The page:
RESEARCH NOTE: HP at CES 2024 – New Premium Notebooks and Gaming Peripherals

By Anshel Sag - January 8, 2024

At CES 2024 we’ve seen a flurry of announcements for PCs that use Intel’s new Core Ultra processors with new chiplet architecture and integrated AI capabilities. HP is undoubtedly a part of this AI PC trend in its consumer and gaming notebooks. However, HP has also inherited a thriving peripheral business from its acquisitions of Poly and HyperX, both of which have been extremely successful in their respective areas of collaboration and gaming peripherals.

At CES 2024, HP focused on its Spectre x360 and Omen Transcend notebooks, but also fielded some impressive accessories and integrations. We are finally starting to see how Poly and HyperX enhance the HP sub-brands across client, commercial devices, and gaming.

The HP Spectre x360 14 Inch in tent mode

Spectre x360 14- and 16-Inch

HP offers the popular Spectre x360 2-in-1 convertible in two new flavors, 14-inch and 16-inch, with different configuration options. One constant for both models is the Intel Core Ultra 7 155H processor as the high-end CPU, with the 14-inch model also offering a Core Ultra 5 125H. I’m a little surprised that the 16-inch model doesn’t offer a higher performance processor like an Intel Core Ultra 9 185H, as some of its competitors do. However, HP does offer an NVIDIA RTX 4050 discrete graphics option in addition to Intel Arc graphics.

For displays, both laptops have a 2880 x 1800, 120 Hz, 500-nit HDR OLED touch-enabled option with VESA Trueblack HDR 400 certification. However, the 16-inch also offers a lower-resolution 1600p IPS panel with touch and 120 Hz with a slightly lower 400-nit brightness. Both laptops also have options of 16GB or 32GB of RAM. Again, I am a little surprised that HP doesn’t offer a 64GB option, but I suspect we might see that only in enterprise and commercial notebooks instead of premium consumer models. NVMe Gen4 storage capacities for these machines start at 512GB and go up to 2TB.

The similarities continue with the 9-megapixel webcam, which seems like a considerable upgrade—continuing a good trend. HP has been leading the charge on improved webcams for laptops, being one of the first to offer 1080p and 5MP, and now we’re seeing the company up the ante once again. Both laptops also come with Poly Studio audio, which harnesses the expertise from HP’s acquisition of Poly to tune the audio with its quad speakers to enable both DTS:X Ultra and HP Audio Boost. I haven’t yet heard these models in person, but they may be among the first Spectre notebooks without B&O audio tuning. Both laptops also have dual Thunderbolt 4 ports capable of 4 Gbps, as well as DisplayPort 2.1, USB Power Delivery, and a single USB Type-A port with 10 Gbps connectivity. Additional connectivity also includes Wi-Fi 6E and Wi-Fi 7. (I’d like to see Wi-Fi 7 become standard across the board.)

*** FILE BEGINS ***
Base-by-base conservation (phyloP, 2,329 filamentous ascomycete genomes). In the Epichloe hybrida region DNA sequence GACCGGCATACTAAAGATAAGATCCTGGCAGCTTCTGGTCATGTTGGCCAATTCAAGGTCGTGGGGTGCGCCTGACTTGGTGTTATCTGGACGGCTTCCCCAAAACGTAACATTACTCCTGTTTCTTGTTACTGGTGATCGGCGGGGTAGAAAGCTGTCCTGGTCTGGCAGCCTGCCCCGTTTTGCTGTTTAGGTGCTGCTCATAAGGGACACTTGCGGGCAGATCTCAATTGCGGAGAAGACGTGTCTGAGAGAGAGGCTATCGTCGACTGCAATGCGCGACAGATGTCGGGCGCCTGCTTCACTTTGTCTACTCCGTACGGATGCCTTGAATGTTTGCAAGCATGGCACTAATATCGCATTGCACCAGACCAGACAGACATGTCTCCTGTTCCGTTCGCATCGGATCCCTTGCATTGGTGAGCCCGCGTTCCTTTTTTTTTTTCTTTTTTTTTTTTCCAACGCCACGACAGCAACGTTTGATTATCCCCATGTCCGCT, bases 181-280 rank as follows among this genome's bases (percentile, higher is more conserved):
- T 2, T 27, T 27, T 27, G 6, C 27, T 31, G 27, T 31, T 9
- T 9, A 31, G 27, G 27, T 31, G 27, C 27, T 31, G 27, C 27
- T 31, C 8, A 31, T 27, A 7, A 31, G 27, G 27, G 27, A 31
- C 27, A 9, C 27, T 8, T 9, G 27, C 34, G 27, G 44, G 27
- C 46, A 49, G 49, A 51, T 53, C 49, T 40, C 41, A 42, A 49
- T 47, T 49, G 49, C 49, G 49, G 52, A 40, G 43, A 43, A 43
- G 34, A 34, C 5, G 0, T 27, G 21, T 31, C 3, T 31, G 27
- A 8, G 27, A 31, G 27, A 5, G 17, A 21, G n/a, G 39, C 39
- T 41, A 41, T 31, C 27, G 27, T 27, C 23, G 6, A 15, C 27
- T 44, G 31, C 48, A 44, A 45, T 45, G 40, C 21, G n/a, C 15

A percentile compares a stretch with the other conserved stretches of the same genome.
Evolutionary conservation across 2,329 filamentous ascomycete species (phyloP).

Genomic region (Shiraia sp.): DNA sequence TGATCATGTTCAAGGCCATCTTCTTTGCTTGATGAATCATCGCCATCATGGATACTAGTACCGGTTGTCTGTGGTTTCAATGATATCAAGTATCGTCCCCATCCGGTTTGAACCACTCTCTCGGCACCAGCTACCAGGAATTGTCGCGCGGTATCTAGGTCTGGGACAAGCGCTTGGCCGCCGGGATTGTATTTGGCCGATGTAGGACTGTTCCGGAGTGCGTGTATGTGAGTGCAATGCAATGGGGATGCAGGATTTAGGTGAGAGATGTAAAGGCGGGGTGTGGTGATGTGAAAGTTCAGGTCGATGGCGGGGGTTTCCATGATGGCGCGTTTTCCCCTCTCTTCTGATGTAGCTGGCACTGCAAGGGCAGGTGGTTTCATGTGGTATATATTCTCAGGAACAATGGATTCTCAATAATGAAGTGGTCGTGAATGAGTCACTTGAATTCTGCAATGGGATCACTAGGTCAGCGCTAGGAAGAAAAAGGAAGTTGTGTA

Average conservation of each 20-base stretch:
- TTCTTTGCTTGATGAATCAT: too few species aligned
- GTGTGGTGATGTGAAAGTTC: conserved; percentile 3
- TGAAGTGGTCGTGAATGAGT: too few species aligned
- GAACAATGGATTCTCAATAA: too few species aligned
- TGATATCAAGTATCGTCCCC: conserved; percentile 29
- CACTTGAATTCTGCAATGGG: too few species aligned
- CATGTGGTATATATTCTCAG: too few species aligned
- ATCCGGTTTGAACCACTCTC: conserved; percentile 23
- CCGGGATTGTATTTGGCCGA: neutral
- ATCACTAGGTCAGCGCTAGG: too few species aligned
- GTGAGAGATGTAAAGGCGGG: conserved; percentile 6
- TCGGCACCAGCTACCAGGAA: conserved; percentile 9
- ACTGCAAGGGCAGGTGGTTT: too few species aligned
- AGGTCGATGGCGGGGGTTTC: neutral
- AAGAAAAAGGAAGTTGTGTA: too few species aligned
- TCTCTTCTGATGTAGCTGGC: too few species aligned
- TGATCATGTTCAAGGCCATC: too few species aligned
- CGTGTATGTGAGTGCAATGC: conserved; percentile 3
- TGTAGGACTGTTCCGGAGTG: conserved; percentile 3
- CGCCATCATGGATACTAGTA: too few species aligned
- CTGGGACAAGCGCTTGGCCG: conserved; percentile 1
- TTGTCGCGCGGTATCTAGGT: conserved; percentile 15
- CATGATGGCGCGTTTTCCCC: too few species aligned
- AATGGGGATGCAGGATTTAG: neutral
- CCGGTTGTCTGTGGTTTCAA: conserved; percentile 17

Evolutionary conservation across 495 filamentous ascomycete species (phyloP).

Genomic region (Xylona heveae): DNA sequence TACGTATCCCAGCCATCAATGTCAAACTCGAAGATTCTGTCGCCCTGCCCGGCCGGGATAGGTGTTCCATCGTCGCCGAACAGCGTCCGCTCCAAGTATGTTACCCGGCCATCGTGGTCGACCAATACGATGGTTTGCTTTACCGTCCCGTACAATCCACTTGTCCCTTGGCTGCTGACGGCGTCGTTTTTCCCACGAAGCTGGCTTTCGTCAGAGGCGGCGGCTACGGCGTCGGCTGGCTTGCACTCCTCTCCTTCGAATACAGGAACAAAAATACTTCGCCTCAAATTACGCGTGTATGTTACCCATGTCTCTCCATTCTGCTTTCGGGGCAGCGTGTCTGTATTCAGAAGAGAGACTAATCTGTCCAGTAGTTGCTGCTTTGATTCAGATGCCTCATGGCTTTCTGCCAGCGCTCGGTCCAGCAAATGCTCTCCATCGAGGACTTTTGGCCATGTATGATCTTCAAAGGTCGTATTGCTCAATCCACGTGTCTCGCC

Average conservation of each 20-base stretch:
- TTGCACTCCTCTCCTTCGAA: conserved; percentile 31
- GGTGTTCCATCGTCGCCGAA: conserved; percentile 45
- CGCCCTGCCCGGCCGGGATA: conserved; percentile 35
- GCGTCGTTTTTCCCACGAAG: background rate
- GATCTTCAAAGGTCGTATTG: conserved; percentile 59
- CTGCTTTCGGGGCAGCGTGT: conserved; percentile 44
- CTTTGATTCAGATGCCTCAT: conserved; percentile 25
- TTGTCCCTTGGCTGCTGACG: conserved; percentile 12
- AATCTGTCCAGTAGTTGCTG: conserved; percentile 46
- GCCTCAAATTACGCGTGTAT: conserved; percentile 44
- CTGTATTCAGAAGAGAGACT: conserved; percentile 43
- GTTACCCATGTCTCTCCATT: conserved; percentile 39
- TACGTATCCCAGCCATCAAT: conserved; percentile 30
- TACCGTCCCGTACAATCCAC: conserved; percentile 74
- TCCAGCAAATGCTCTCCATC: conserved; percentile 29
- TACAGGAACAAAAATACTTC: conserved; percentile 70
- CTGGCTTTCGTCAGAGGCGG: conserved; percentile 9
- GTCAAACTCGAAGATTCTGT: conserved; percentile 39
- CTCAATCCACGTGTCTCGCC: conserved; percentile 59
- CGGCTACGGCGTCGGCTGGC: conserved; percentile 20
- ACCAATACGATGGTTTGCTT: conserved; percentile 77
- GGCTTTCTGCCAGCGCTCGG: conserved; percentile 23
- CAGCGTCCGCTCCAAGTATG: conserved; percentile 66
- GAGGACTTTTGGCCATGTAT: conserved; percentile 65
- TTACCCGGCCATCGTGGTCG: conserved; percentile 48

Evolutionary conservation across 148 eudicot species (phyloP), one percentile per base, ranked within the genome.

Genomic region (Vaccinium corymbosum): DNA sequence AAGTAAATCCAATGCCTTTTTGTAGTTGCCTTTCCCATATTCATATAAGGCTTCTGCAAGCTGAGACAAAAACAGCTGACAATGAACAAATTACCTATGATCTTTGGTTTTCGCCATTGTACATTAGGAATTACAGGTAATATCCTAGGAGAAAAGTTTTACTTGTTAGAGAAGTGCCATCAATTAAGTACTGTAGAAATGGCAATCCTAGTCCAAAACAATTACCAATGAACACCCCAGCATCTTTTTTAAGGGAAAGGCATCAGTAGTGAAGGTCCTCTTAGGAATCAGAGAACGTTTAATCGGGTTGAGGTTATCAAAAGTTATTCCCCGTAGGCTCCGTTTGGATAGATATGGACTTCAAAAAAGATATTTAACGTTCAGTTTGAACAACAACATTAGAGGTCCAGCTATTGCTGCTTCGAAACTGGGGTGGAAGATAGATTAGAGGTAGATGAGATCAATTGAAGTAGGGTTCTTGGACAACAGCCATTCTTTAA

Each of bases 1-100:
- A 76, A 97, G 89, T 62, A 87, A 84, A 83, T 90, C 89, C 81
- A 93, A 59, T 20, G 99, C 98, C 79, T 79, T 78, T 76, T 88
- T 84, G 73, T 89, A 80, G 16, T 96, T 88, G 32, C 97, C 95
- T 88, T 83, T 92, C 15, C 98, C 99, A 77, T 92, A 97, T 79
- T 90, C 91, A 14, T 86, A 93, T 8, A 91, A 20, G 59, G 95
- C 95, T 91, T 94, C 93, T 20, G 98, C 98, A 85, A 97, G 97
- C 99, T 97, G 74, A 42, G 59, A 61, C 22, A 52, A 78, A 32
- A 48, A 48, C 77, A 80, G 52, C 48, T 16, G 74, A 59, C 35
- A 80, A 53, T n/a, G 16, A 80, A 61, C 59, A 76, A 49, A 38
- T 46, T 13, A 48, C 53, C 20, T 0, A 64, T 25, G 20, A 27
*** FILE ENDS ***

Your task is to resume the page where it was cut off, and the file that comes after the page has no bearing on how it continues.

HP also addressed sustainability by using 90% recycled metal (top cover keyboard deck), 50% recycled plastic including ocean-bound plastic (keycaps, scissors, bezel speaker enclosure), and 100% sustainably sourced recycled wood fiber and cushions in packaging. HP also spoke about additional Intel Core Ultra products coming down the pipeline, including 14-inch and 16-inch Pavilion Plus laptops, HP 15.6 and 14 notebooks, and 27-inch and 23.8-inch All-in-One systems.

The HP Omen Transcend 14 in Ceramic White

Omen Transcend 14 and 16 Gaming Notebooks

The HP Omen line of laptops also gets a refresh, with the Transcend 14 and 16 benefiting from new processors. The Transcend 14 has new Intel Core Ultra processors, with options starting from the Core Ultra 7 155H and going up to the Core Ultra 9 185H. The Transcend 16 gets an entirely different treatment with an upgrade from the Intel Core 13th Gen series to the Intel Core 14th Gen, up to the Core i9-14900HX. This difference enables a higher TDP with more and faster cores than the Intel Core Ultra series currently offers. I think this is the right balance for the types of performance profiles that HP is looking to hit with each laptop model. However, I am a little surprised that the GPU offerings on both laptops cap out with the NVIDIA RTX 4070, which seems reasonable for a 14-inch notebook but feels a little weak for a 16-inch notebook. I know that the Transcend family is supposed to deliver a thinner and lighter gaming experience, but on a 16-inch machine I would have liked to see an RTX 4080 or even an RTX 4090 option.

The Omen Transcend 14 comes with a new 140-watt Type-C power adapter that charges the laptop 40% in only 30 minutes—an excellent accessory for anyone on the go. The Transcend 14 also comes with a gorgeous 120 Hz 2880 x 1800 OLED panel, which seems to have identical specs to the display on the Spectre x360 14-inch mentioned earlier. One of my favorite innovations HP has implemented in the Transcend 14 is the audio tuning by HyperX paired with built-in connectivity for the HyperX Cloud III wireless headset. This is something I’ve been begging tier-one PC makers to do with their systems to maximize the “better together” story and give customers more reasons to buy first-party peripherals. The need to carry around dongles is extremely annoying across mice, keyboards, and headsets, and I hope to see HP and HyperX expand this built-in connectivity to mice and keyboards too.

Comparing the two laptops, the Omen Transcend 14 feels like the right balance of size and power, especially with the new Core Ultra processors and the AI capabilities that will come with that. HP claims the Transcend 14 is the world’s lightest 14-inch gaming notebook, thanks to its construction with high-strength aluminum. From my perspective, HP has nailed the Transcend 14, but I think they could have pushed the envelope a little harder with the 16, which seems less compelling.